I heard that there is a lake that bubbles like soap due to its rich mineral content.
So, I rushed to Washington State.
Unique texture and smell
Soap Lake is located around the halfway point between Seattle and Spokane.
This lake has been famous for its healing waters since the time of the native people.
The lake water has been believed to have medicinal properties, and many sanatoriums lined the streets around the 1920s.
Some of them are still in use as hotels or spas, where you can enjoy the characteristic water in their facilities.
Now, Soap Lake Natural Spa & Resort seems to have two accommodation facilities with different histories that are operated as one.
Notaras Lodge is a relatively new one, established in 1983.
All guests are required to check in at Notaras.
It consists of a kind of spacious cabins for the wealthy.
I stayed here at The Inn at Soap Lake.
This historic hotel was built in 1905 and has a unique appearance made of rounded stones.
From their current operations, they seemed to be very business-like.
In fact, they are doing a wide range of things such as rental conference rooms and weddings.
The refrigerator, microwave, and so on were functionally arranged in a relatively small room.
The bathroom looked normal, and it was hard to believe that healing water was being piped here.
Twisting the lower of the two valves on the wall, filtered lake water came out of the faucet.
The temperature control was effective, and at the hottest, the water was heated to nearly 140 degrees F.
The water was clear and colorless, and at first glance looked ordinary, but it was showing unusual bubbling.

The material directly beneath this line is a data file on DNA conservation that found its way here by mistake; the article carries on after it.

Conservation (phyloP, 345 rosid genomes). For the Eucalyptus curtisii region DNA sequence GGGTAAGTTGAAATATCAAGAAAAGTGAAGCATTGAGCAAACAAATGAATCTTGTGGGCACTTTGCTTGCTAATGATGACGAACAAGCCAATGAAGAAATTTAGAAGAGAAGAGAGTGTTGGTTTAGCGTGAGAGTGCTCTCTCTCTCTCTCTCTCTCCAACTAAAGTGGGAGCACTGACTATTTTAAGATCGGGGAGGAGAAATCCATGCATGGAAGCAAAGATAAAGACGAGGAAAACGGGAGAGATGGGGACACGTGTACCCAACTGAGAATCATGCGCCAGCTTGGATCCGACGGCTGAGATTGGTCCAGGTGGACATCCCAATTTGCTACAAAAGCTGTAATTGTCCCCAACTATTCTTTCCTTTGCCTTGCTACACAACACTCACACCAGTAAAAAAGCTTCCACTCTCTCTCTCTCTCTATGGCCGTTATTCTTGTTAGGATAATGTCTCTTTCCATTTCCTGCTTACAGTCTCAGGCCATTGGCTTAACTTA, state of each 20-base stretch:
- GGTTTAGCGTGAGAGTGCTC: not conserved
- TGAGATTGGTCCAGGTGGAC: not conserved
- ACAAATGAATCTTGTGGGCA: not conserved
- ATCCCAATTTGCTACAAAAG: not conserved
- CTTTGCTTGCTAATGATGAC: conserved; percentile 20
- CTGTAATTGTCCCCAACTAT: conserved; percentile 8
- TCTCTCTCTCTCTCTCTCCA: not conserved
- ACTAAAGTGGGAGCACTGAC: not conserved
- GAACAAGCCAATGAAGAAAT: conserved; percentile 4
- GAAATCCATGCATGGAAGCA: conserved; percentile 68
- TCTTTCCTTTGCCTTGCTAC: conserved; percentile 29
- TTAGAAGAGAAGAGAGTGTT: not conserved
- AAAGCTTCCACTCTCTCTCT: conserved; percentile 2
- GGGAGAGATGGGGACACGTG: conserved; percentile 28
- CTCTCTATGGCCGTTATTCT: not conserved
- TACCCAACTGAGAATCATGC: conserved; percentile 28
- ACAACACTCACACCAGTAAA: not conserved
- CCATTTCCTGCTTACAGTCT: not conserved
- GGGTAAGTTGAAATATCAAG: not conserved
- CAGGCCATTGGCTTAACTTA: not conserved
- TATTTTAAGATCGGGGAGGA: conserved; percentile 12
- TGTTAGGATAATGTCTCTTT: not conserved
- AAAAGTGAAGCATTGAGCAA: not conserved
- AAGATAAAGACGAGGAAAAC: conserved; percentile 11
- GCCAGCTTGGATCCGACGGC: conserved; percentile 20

The texture was surprisingly slippery.
In the mouth, an unpleasant irritation like soapy water passed by, followed by the fragrant smell of shrimp.
Lake with too many mysteries
I was so excited, and then realized that I had accidentally forgotten to see the lake.
The hotel is located on the shore of the lake and has a private beach.
There was one Jacuzzi and two saunas in the courtyard leading to the beach.
They seemed to be using that water here as well.
Why does Soap Lake have the pH value of 10, which is as alkaline as soapy water?
A hint may be found by looking at the map.
From Soap Lake to the northeast, a series of long, narrow lakes are scattered around Grand Coulee Dam, where they reach the Columbia River.
The path is said to be an ancient riverbed, the channel of the Missoula flood.
The Missoula Flood was a major flood caused by the collapse of a glacial lake that occurred about every 50 years at the end of the last ice age, 13,000 to 15,000 years ago.
An enormous amount of flowing water cut through the lava plateau, and volcanic material was periodically swept southward.
Soap Lake is located at the southern end of the rift, which is thought to be the reason for the concentration of minerals there.
There doesn't seem to be any background of hot springs at the bottom of the lake or anything like that.
Incidentally, I did not observe any foaming at all on the lake.
In fact, since the construction of the Grand Coulee Dam, it only bubbles up on windy days.
Nevertheless, the texture of the lake water was just as I felt earlier in the tub.
Due to the strong alkalinity, no fish can live here, only small shrimp.
Was that the smell of shrimp I felt back then?
No one can tell.